Anglicans are being asked to consider donating stocks to the church to avoid taking a big hit on their taxes.
Owners of Bell Canada shares – the most widely held stock in the country – could face huge capital gains tax bills in 2009, due to a planned privatization deal. However, if a donation of a portion or all of such BCE holdings is made directly to a registered charity such as the Anglican Church of Canada, this could eliminate the capital tax a shareholder would have to pay, said Archdeacon John Robertson, General Synod national gift planning officer. Capital gains are 50 per cent taxable, “which means a significant tax hit is waiting for many shareholders unless they take action immediately,” he said.
Archdeacon Robertson explained that when publicly traded stock is donated directly to a registered charity, “no portion of the capital gain is reported for tax purposes; a charitable donation receipt is issued for the current market value of the stock, making this gift more tax efficient than cash.”
He added: “This presents parishes, dioceses, General Synod and its national partners with an opportunity to encourage thoughtful and generous Anglican donors to support special projects, help build endowments, and provide urgently needed assistance for vital ministries in the North and with our overseas partners.”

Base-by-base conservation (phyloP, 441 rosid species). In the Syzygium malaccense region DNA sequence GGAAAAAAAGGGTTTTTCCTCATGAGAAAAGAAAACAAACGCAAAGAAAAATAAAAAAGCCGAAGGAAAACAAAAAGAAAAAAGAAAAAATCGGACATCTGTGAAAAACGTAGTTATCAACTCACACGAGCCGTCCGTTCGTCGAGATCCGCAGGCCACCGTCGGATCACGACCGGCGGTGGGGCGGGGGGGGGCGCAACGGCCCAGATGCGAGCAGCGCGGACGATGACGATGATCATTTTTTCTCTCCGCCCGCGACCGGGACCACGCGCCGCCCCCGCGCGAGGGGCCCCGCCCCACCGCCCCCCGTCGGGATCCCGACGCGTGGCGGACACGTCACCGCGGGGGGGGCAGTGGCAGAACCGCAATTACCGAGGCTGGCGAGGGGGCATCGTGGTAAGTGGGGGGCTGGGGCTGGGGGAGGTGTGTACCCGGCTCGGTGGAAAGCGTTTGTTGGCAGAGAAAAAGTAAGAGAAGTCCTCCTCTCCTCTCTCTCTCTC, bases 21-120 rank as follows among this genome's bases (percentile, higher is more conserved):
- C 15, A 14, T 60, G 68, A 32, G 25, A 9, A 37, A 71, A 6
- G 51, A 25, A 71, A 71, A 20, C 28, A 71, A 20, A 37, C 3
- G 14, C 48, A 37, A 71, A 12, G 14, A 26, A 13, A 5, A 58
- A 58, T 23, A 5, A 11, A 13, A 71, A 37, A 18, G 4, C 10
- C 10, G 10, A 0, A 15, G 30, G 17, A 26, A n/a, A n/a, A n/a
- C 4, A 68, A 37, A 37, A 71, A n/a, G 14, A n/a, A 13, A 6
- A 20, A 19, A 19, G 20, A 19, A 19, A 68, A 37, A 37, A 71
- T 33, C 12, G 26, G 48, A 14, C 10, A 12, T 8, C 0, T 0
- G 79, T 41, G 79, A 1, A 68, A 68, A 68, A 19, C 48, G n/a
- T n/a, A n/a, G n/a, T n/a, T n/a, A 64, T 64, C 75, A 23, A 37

BCE has more than 800 million shares, and in November they were to be purchased by the Ontario Teachers’ Pension Plan and its partners in the largest private equity deal in Canadian history – valued at $51.7 billion.
BCE will cease to be a publicly traded company on or before Dec. 11, and its shares will be surrendered as planned.
“The takeover deal pays $42.75 in cash for each BCE share, an approximate 40 per cent premium over the average trading price of BCE common shares in the first quarter of 2007,” explained Archdeacon Robertson. “Shareholders will not have the option to keep their share.”
He said that accountants calculate that if a person had 100 shares of BCE in 1977, the adjusted purchase price would have fallen to $0.25 a share “because of the effect of the stock splits, spin-offs, and other transactions.”
Archdeacon Robertson said that diocesan gift planning consultants and General Synod’s new department of philanthropy staff can help donors “solve their capital gains headaches by encouraging gifts for the work of God through the church.”